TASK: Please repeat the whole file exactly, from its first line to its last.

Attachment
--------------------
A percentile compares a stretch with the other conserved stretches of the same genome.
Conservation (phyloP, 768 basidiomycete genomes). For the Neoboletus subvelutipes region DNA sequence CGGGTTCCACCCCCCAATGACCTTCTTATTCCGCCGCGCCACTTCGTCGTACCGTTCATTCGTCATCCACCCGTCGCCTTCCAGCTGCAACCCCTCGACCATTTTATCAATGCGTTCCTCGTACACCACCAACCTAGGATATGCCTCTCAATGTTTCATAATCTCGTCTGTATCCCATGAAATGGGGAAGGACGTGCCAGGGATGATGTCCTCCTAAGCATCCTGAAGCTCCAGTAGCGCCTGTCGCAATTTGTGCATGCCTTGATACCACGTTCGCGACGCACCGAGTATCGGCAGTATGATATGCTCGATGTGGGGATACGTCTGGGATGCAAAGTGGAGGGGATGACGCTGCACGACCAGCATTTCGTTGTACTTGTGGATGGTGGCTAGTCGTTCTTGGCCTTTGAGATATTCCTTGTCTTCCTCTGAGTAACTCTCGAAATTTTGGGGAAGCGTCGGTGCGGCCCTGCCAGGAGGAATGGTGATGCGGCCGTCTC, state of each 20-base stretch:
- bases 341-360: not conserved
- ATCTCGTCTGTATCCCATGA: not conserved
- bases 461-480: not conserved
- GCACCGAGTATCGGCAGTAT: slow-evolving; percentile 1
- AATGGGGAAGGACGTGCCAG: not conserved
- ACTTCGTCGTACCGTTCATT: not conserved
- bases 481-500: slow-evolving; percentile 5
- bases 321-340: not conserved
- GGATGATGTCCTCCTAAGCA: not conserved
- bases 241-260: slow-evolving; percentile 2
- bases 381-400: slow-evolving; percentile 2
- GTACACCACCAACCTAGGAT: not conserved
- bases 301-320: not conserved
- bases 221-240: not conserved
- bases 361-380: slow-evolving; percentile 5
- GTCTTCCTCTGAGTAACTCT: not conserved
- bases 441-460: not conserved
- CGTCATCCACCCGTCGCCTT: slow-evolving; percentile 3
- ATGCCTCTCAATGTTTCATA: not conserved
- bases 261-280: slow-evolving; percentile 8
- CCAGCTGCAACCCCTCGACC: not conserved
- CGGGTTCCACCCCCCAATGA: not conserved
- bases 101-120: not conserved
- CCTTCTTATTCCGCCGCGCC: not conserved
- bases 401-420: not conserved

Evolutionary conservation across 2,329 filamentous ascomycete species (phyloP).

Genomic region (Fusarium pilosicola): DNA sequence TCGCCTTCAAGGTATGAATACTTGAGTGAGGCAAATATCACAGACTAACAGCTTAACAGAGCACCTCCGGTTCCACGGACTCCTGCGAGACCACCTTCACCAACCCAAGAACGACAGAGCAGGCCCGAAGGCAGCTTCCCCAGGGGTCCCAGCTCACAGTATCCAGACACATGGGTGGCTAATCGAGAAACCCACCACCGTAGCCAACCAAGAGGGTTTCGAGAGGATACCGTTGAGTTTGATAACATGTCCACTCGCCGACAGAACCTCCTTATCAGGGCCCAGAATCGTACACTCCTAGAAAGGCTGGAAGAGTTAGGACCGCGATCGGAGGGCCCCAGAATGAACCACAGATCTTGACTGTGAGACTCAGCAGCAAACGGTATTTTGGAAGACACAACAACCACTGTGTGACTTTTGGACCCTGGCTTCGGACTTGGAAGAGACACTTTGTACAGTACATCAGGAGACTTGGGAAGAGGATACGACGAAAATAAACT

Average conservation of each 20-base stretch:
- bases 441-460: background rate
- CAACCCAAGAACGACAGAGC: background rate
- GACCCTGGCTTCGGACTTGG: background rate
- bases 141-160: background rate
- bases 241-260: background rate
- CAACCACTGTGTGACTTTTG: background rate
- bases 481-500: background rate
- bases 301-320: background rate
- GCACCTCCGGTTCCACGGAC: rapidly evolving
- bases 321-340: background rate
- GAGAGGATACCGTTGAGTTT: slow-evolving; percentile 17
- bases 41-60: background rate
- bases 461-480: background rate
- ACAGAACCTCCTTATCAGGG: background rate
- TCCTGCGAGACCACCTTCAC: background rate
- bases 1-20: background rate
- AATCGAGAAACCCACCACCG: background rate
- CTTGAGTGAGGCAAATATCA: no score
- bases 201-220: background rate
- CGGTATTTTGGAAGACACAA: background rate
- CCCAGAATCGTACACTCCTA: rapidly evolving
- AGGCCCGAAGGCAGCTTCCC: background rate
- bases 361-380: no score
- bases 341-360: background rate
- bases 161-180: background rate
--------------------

A percentile compares a stretch with the other conserved stretches of the same genome.
Conservation (phyloP, 768 basidiomycete genomes). For the Neoboletus subvelutipes region DNA sequence CGGGTTCCACCCCCCAATGACCTTCTTATTCCGCCGCGCCACTTCGTCGTACCGTTCATTCGTCATCCACCCGTCGCCTTCCAGCTGCAACCCCTCGACCATTTTATCAATGCGTTCCTCGTACACCACCAACCTAGGATATGCCTCTCAATGTTTCATAATCTCGTCTGTATCCCATGAAATGGGGAAGGACGTGCCAGGGATGATGTCCTCCTAAGCATCCTGAAGCTCCAGTAGCGCCTGTCGCAATTTGTGCATGCCTTGATACCACGTTCGCGACGCACCGAGTATCGGCAGTATGATATGCTCGATGTGGGGATACGTCTGGGATGCAAAGTGGAGGGGATGACGCTGCACGACCAGCATTTCGTTGTACTTGTGGATGGTGGCTAGTCGTTCTTGGCCTTTGAGATATTCCTTGTCTTCCTCTGAGTAACTCTCGAAATTTTGGGGAAGCGTCGGTGCGGCCCTGCCAGGAGGAATGGTGATGCGGCCGTCTC, state of each 20-base stretch:
- bases 341-360: not conserved
- ATCTCGTCTGTATCCCATGA: not conserved
- bases 461-480: not conserved
- GCACCGAGTATCGGCAGTAT: slow-evolving; percentile 1
- AATGGGGAAGGACGTGCCAG: not conserved
- ACTTCGTCGTACCGTTCATT: not conserved
- bases 481-500: slow-evolving; percentile 5
- bases 321-340: not conserved
- GGATGATGTCCTCCTAAGCA: not conserved
- bases 241-260: slow-evolving; percentile 2
- bases 381-400: slow-evolving; percentile 2
- GTACACCACCAACCTAGGAT: not conserved
- bases 301-320: not conserved
- bases 221-240: not conserved
- bases 361-380: slow-evolving; percentile 5
- GTCTTCCTCTGAGTAACTCT: not conserved
- bases 441-460: not conserved
- CGTCATCCACCCGTCGCCTT: slow-evolving; percentile 3
- ATGCCTCTCAATGTTTCATA: not conserved
- bases 261-280: slow-evolving; percentile 8
- CCAGCTGCAACCCCTCGACC: not conserved
- CGGGTTCCACCCCCCAATGA: not conserved
- bases 101-120: not conserved
- CCTTCTTATTCCGCCGCGCC: not conserved
- bases 401-420: not conserved

Evolutionary conservation across 2,329 filamentous ascomycete species (phyloP).

Genomic region (Fusarium pilosicola): DNA sequence TCGCCTTCAAGGTATGAATACTTGAGTGAGGCAAATATCACAGACTAACAGCTTAACAGAGCACCTCCGGTTCCACGGACTCCTGCGAGACCACCTTCACCAACCCAAGAACGACAGAGCAGGCCCGAAGGCAGCTTCCCCAGGGGTCCCAGCTCACAGTATCCAGACACATGGGTGGCTAATCGAGAAACCCACCACCGTAGCCAACCAAGAGGGTTTCGAGAGGATACCGTTGAGTTTGATAACATGTCCACTCGCCGACAGAACCTCCTTATCAGGGCCCAGAATCGTACACTCCTAGAAAGGCTGGAAGAGTTAGGACCGCGATCGGAGGGCCCCAGAATGAACCACAGATCTTGACTGTGAGACTCAGCAGCAAACGGTATTTTGGAAGACACAACAACCACTGTGTGACTTTTGGACCCTGGCTTCGGACTTGGAAGAGACACTTTGTACAGTACATCAGGAGACTTGGGAAGAGGATACGACGAAAATAAACT

Average conservation of each 20-base stretch:
- bases 441-460: background rate
- CAACCCAAGAACGACAGAGC: background rate
- GACCCTGGCTTCGGACTTGG: background rate
- bases 141-160: background rate
- bases 241-260: background rate
- CAACCACTGTGTGACTTTTG: background rate
- bases 481-500: background rate
- bases 301-320: background rate
- GCACCTCCGGTTCCACGGAC: rapidly evolving
- bases 321-340: background rate
- GAGAGGATACCGTTGAGTTT: slow-evolving; percentile 17
- bases 41-60: background rate
- bases 461-480: background rate
- ACAGAACCTCCTTATCAGGG: background rate
- TCCTGCGAGACCACCTTCAC: background rate
- bases 1-20: background rate
- AATCGAGAAACCCACCACCG: background rate
- CTTGAGTGAGGCAAATATCA: no score
- bases 201-220: background rate
- CGGTATTTTGGAAGACACAA: background rate
- CCCAGAATCGTACACTCCTA: rapidly evolving
- AGGCCCGAAGGCAGCTTCCC: background rate
- bases 361-380: no score
- bases 341-360: background rate
- bases 161-180: background rate